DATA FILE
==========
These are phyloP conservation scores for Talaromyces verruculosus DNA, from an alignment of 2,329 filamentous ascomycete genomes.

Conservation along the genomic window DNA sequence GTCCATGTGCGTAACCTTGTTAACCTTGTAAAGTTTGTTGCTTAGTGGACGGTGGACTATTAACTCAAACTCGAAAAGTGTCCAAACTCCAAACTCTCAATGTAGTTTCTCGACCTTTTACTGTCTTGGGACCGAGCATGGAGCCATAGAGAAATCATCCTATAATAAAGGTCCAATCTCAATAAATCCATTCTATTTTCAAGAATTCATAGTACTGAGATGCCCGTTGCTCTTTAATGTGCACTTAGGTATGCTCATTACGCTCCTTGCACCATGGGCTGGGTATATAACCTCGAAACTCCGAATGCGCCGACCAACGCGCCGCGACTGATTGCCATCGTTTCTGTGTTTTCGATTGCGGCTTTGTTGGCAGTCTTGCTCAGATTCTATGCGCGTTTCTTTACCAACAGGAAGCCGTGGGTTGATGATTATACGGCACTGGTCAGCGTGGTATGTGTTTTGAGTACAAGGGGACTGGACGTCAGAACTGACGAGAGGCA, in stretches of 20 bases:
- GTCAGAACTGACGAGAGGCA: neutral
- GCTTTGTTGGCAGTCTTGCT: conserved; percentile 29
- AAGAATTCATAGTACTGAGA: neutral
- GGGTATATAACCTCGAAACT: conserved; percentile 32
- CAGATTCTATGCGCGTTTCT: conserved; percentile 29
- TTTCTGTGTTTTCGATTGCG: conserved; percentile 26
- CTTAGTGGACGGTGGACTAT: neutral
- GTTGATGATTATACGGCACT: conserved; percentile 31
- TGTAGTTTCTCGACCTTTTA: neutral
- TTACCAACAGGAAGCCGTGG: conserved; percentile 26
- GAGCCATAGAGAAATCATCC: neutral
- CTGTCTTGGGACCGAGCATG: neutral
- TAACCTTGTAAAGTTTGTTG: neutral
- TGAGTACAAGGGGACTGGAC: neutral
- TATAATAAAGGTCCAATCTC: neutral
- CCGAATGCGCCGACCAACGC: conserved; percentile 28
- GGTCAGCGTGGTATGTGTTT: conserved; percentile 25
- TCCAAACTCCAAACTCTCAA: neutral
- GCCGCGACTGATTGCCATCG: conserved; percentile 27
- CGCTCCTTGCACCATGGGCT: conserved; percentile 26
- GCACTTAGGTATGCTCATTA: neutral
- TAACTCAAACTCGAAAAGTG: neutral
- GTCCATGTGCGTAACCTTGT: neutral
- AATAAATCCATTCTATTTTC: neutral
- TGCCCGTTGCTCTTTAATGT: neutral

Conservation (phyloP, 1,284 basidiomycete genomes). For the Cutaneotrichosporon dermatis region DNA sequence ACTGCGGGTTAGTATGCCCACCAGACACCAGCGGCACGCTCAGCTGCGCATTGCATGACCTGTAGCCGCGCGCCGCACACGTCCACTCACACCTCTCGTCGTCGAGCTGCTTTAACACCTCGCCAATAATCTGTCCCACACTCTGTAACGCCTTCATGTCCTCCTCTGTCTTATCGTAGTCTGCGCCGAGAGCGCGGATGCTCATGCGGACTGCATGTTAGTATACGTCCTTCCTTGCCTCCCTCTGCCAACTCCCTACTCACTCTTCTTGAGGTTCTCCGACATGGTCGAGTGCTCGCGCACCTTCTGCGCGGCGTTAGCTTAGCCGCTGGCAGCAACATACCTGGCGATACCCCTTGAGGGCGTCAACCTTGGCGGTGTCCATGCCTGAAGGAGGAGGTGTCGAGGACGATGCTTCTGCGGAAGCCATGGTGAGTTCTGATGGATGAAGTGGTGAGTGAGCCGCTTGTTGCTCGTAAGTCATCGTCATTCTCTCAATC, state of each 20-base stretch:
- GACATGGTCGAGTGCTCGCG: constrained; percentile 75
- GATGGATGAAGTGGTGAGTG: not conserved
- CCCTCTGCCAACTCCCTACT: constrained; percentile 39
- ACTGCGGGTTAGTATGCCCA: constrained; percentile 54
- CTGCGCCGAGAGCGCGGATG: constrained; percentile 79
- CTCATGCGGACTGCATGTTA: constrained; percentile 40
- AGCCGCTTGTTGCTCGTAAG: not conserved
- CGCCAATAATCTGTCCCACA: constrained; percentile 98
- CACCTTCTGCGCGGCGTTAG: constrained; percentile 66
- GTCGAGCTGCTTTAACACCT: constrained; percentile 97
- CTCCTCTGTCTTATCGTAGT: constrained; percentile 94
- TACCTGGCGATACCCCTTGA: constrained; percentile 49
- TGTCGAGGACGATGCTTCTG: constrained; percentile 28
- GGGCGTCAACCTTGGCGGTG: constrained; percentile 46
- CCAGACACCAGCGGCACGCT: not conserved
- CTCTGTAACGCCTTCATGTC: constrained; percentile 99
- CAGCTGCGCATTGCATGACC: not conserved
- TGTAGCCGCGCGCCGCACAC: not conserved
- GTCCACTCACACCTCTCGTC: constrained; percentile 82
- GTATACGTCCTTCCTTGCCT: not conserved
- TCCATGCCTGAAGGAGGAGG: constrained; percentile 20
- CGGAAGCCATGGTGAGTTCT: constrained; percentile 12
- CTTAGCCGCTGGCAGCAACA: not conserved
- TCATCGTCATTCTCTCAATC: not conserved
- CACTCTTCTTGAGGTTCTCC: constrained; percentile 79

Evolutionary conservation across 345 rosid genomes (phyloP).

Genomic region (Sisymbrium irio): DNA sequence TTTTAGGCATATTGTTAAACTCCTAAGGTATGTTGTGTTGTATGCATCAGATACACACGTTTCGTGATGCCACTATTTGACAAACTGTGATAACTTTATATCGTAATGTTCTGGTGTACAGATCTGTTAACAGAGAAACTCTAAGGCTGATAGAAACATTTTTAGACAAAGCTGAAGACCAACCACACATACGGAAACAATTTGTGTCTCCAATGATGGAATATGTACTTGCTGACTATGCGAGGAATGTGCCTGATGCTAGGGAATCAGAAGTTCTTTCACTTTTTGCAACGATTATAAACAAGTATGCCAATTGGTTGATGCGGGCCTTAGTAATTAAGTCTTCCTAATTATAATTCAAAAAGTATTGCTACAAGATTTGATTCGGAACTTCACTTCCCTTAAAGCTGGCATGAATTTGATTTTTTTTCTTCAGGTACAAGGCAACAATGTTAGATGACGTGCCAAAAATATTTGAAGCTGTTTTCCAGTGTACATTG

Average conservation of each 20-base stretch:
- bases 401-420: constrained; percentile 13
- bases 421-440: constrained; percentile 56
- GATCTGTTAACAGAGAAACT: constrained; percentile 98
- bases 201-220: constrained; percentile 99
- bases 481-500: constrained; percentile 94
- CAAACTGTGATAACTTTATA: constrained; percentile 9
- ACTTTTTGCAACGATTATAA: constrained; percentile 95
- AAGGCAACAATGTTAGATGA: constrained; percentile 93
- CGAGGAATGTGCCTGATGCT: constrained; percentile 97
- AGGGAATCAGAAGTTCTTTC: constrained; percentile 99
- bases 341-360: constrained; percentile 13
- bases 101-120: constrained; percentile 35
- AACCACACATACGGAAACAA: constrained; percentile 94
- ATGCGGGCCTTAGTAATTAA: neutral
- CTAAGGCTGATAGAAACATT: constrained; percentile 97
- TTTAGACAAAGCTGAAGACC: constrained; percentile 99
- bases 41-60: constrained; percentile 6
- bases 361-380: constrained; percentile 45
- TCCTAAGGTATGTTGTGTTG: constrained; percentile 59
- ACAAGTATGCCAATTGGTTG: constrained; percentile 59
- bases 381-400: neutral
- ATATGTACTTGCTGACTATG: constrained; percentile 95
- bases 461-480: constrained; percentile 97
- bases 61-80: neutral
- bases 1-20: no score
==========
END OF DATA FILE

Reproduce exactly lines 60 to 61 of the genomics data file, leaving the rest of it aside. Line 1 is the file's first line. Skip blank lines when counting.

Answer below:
- bases 201-220: constrained; percentile 99
- bases 481-500: constrained; percentile 94